Fueling the firefighter
Keeping an army of fire crews well fed is quite a task
The Montezuma County Fairgrounds is currently the home to the more than 500 firefighting personnel who are battling the Weber Fire near Mancos. Feeding al those firefighters is a big challenge.
Everyday at 5 p.m., after spending hour after sweltering hour on the fire line for the entire day, firefighters make the 15-mile trip south to the fairgrounds to grab a shower and line up for dinner.
Firefighters have set up tents all around the fairgrounds. Others are sleeping on floors and many are sleeping in their vehicles, said Eric La Price, public information officer for the U.S. Forest Service.
Price also said numerous portable showers, sinks and toilets have been set up at the fairgrounds for what has become a small city of Weber Fire firefighters.
The most daunting task remains feeding the almost 600 firefighters on a daily basis.
Narvery Tate, food unit leader, said 558 meals are served three times a day to the personnel fighting the Weber Fire. More than 1,800 meals are prepared every day.
The meals are prepared with two things in mind: Taste and nourishment. After a long, hard day on the fire lines, a big calorie meal is needed to keep firefighterís energy up.
Most meals are more than 2,000 calories.
Hardy breakfasts, massive dinner portions of pork chops ó two-inches thick, veggies and the works. And for dessert on this day, pecan pie.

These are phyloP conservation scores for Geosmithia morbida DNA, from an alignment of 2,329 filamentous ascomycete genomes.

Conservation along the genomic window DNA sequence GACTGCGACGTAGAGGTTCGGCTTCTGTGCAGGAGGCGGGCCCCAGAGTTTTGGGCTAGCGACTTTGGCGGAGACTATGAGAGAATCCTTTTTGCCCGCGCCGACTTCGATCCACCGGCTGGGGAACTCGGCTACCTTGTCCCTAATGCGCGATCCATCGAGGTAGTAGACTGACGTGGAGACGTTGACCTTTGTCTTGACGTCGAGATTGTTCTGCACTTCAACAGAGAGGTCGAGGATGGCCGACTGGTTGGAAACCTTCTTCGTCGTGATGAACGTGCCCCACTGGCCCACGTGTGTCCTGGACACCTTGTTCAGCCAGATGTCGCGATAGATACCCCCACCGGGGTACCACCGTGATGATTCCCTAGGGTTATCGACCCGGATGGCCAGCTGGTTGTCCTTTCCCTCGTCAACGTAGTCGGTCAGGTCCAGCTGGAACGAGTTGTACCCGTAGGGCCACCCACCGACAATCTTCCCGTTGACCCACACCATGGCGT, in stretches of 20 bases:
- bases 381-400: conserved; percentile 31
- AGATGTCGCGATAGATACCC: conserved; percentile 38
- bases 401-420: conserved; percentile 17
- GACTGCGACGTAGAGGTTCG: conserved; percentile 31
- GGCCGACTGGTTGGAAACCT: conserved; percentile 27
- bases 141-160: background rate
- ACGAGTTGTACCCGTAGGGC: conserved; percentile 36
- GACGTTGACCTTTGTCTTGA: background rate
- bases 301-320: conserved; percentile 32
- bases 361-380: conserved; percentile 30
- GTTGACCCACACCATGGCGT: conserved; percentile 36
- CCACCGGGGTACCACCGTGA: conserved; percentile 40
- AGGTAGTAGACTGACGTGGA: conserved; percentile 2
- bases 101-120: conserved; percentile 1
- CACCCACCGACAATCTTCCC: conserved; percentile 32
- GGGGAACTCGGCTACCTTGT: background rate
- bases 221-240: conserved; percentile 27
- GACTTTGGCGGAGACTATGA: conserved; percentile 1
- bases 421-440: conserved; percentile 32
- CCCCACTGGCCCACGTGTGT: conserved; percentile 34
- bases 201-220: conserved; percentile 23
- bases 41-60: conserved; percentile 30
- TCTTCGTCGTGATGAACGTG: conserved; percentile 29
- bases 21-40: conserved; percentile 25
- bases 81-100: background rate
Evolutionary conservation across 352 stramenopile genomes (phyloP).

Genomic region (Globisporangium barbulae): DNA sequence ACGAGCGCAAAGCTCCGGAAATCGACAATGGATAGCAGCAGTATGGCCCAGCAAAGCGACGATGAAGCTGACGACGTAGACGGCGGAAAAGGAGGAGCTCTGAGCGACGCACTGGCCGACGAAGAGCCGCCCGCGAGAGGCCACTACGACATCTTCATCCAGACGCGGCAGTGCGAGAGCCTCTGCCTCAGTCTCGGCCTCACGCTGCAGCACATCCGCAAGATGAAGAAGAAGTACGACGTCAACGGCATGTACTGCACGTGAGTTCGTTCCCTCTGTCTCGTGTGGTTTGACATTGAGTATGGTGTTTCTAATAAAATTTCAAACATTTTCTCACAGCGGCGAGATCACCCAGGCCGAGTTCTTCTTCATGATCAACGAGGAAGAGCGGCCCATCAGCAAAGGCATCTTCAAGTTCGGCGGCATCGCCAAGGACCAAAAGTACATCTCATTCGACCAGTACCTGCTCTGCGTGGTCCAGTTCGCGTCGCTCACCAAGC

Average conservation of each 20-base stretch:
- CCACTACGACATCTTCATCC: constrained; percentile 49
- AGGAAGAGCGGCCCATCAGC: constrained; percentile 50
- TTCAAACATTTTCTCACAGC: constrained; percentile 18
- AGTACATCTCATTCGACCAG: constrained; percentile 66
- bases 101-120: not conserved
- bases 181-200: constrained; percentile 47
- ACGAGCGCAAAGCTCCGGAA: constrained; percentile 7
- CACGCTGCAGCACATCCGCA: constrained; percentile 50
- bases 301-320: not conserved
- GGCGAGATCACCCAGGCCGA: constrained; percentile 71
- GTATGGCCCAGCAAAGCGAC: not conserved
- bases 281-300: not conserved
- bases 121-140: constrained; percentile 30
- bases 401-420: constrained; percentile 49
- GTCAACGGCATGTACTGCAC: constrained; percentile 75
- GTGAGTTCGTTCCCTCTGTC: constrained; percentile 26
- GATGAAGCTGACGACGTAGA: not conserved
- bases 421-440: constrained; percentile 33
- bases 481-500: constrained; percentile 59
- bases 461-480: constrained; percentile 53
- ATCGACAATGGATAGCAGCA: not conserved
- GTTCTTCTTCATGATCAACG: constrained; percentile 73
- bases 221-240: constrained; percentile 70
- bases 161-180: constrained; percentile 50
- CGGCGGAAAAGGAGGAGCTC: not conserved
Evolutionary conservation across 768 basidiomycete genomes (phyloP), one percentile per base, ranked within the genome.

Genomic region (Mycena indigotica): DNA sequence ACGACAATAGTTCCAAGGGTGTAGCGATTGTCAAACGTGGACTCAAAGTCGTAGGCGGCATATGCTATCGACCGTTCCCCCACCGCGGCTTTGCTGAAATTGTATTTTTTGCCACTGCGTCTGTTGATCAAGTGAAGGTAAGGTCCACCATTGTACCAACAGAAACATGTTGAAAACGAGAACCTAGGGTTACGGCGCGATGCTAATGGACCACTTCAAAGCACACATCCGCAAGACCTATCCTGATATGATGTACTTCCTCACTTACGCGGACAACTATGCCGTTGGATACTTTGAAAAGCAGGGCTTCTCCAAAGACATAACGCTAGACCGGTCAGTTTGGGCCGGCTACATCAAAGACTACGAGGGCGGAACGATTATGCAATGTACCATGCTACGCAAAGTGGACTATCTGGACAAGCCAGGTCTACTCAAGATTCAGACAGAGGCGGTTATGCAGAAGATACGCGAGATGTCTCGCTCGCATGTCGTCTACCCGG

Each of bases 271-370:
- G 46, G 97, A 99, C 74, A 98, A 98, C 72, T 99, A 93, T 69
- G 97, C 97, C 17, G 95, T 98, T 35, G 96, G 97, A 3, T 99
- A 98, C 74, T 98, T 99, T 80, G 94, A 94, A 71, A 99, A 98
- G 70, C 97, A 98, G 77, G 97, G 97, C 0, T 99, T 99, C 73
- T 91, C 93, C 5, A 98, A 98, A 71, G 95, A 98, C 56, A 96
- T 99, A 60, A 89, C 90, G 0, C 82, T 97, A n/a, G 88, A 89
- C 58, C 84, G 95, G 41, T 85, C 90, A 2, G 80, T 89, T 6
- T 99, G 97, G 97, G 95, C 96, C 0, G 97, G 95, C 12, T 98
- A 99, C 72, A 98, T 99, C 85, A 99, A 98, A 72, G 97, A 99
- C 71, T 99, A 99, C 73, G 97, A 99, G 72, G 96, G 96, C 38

Tate said he always prepares more meals than he thinks he will need just to be careful. He doesnít want to leave any hard-working firefighter without a meal. He has designed a calendar to tell the firefighters what will be on the menu for breakfast and dinner.
Tate said estimating the number of people who were served meals during the first few days of the fire was difficult because new crews of firefighters were showing up all the time. Tate said the number has seemed to stabilize during the past few days.
Tate admitted that the kitchen, which gets its food from a nearby wholesaler, ran out of food the first few nights.
He said the food that is delivered is based on his count that he provides to the wholesaler.
Breakfast at the makeshift camp is served from 5 to 8 a.m., while dinner is served from 5 to 10 p.m.
He said these times can be adjusted, though the kitchen will shut down once there is no one eating after these times for breakfast or dinner end unless they are informed a late crew is coming in.
For lunch, fire crew leaders make the trip to the fairgrounds to pick up sack lunches to take back with them to firefighters.
Tate said while firefighting personnel do not have to eat the food that is prepared at the fairgrounds, they are encouraged to do so.
ďSince we have a contractor here on site, firefighters are suppose to eat here,Ē Tate said, and added the meals served at fairgrounds are free, while a meal off site would have to be paid out of pocket by the firefighter.
Houstonís Trailís End Catering provides the meals at this center.
Tate also said that the public occasionally will bring in food items like cakes and cookies to show their appreciation for the work the firefighters are doing, but added itís not encouraged.
Fighting fires isnít an easy job. And neither is keeping them feed as the fire continues to smolder.
Reach Michael Maresh at firstname.lastname@example.org